Electrical Engineering Opens Door to Wide Variety of Renewables Careers

Blog 24 Feb 2023

Jean Lewis is one of Scotland’s foremost experts in grid connection and electrical engineering in the offshore wind sector. In June 2022, she joined up-and-coming offshore wind developer Thistle Wind Partners (TWP) to lead the Energy Export Capacity team. TWP is set to construct two offshore wind farms (floating and fixed-foundation) off the coasts of Orkney (NE2) and Aberdeenshire (E3) with a combined capacity of 2GW (power for an estimated 2.4 million households). 

When the UK renewables industry was first kicking off, I was working on a contract for the London Underground designing and commissioning low-voltage power systems and switchgear. It was the early 2000’s and the work I was doing felt quite traditional, while there was a growing buzz about renewables particularly at that time onshore wind, a challenger sector in every sense – pushing technology and science to its limits and defying the fossil fuel orthodoxy.

I went back to Strathclyde and took a Masters Degree in Renewable Energy Systems. It was a tough decision to go back into education but is one I have never regretted as it opened up an incredibly varied, fast-track career.

My first role after graduating was at Mott McDonald, where I was lucky enough to find an amazing mentor, another female electrical engineer (there were not many!), and a team of real brainiacs who helped me get into very detailed engineering and work on North Sea offshore platforms and systems all over the world. That’s the bit I enjoyed the most – getting out and about, not just stuck behind a desk – and so I decided to move more towards project management than detailed design.

That’s a choice you need to make in engineering, and it depends on your personality type, life circumstances (in terms of travel and being away from home a lot), and how you prefer to work (quietly or with lots of interaction). It is not often appreciated but engineering is a subject that gives you very broad choices.

Career progression beyond engineering

At SSEN, I had the opportunity to work on HVDC transmission systems. I worked on one of the first HVDC VSC in the world.

I worked in a small, niche team but one that was European-funded, so we had a mission to share the knowledge and learnings we gained on the project with the wider European energy community. What is exciting is that each small learning feeds into the bigger, global mission to progress the state of the technology, so we can get renewables online and fossil fuels decommissioned faster.

After that, I moved into AC transmission system projects, where I managed two Scottish regions: at any one time, my team could have 20-30 major projects on the go. Many of them would involve talking to the Scottish Government and people in local communities. You really do need to be able to explain the benefits and answer concerns people have when you’re driving cables through their towns and villages! I would deal with the technical teams and contractors one day, then be calling in people’s houses for cups of tea the next.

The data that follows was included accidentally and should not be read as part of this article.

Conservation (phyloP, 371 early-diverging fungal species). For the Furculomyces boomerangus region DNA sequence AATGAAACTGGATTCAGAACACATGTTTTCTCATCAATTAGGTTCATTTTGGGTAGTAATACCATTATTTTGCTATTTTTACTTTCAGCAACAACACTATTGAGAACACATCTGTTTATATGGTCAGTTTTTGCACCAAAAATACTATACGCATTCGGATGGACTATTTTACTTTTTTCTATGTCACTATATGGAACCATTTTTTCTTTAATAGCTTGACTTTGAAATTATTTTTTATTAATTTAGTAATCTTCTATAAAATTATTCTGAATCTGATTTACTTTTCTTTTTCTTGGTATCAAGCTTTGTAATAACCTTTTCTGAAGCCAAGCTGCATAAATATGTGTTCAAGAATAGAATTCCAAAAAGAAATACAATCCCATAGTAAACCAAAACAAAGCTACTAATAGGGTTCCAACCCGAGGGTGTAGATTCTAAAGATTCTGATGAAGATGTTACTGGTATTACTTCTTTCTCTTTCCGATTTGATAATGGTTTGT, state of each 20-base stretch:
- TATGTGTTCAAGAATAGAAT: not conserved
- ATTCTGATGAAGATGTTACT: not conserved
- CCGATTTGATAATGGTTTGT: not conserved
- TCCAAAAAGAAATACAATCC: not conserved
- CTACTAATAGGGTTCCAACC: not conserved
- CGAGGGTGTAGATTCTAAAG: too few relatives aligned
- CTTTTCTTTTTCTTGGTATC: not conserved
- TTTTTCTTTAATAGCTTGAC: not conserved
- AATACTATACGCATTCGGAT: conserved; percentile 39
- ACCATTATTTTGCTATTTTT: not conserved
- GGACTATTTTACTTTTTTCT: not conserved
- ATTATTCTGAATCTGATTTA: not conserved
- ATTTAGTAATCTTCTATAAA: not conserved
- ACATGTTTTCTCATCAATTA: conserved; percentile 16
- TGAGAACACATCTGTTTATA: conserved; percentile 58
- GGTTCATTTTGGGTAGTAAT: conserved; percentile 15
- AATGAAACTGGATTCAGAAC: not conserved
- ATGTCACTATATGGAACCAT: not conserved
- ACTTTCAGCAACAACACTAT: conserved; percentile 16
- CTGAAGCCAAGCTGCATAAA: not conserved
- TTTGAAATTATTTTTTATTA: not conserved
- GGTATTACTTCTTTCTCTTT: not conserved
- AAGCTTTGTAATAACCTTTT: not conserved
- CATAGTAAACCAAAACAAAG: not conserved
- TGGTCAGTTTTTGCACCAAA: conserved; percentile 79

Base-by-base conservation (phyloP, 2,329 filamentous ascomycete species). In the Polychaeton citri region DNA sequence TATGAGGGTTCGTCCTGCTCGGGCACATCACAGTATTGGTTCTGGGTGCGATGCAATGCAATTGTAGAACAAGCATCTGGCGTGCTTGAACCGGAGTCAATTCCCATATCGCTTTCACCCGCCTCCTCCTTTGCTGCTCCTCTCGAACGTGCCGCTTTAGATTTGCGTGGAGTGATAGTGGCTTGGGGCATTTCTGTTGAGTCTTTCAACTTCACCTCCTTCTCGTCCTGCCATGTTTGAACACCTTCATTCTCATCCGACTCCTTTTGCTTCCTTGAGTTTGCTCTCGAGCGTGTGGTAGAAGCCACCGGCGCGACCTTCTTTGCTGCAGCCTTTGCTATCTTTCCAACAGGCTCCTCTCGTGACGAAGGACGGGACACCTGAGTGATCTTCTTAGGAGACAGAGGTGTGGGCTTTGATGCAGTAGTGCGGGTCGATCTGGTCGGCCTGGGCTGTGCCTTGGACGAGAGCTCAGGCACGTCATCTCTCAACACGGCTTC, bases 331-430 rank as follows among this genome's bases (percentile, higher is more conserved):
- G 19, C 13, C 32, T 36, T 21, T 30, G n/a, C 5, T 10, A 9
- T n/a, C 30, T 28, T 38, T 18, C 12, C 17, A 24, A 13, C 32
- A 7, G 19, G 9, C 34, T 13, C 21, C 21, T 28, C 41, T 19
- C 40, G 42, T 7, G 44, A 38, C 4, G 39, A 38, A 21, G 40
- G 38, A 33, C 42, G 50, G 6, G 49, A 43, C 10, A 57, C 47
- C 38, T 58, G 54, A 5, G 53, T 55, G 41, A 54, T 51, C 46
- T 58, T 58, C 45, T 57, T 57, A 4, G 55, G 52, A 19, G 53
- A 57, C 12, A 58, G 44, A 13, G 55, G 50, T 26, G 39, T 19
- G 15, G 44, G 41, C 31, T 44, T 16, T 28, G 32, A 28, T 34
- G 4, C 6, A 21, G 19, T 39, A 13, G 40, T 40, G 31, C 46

I’ve also had the chance to work for smaller consultancies, taking on senior managerial roles and managing customer accounts, which brought in a whole new set of skills. And, now, I am starting everything from scratch at TWP as we take two offshore wind farms from the drawing board to reality over the next ten years.

DEME's Living Stone Cable-Laying Vessel

Image: TWP founder company DEME's Living Stone Vessel is a cable-laying and multi-purpose vessel

Challenges in Offshore Wind

A core challenge in developing a power network for an offshore wind farm is ensuring that the ambitions you have at the design stage will work in reality when you start construction. It sounds obvious, but the teams at the two ends of the process work in quite different ways.

Construction companies work in standardised ways – and that is because they are dealing with enormous sums of money and need to keep costs under control (each of our wind farms will cost billions of pounds to build). While designers want to change things and bring in new innovations and exciting technologies of the future. Designers also need to be flexible, leaving room for change in the designs, feedback from stakeholders is an example.

We will start construction in 2029, so you can imagine the advances in technology that will happen between now and then. The construction will also need to be highly sensitive to habitats both on and offshore. That’s why we do need to have years of site surveying and bring suppliers in now, even though they will not start construction for several years.

We also need skilled workforces ready to start work for us in the coming years. This is why we are so interested in encouraging young people to embark on renewables engineering degrees in Scotland. The future pipeline of exciting and valuable work is there and it will be guaranteed for many decades to come, not just on developing the wind farms, but also on operating and maintaining them beyond that.

Interested in learning more?

You can find out more about Electrical Engineering courses in Scotland (at HNC, HND or degree levels) on the UHI website. 

See TWP's latest vacancies


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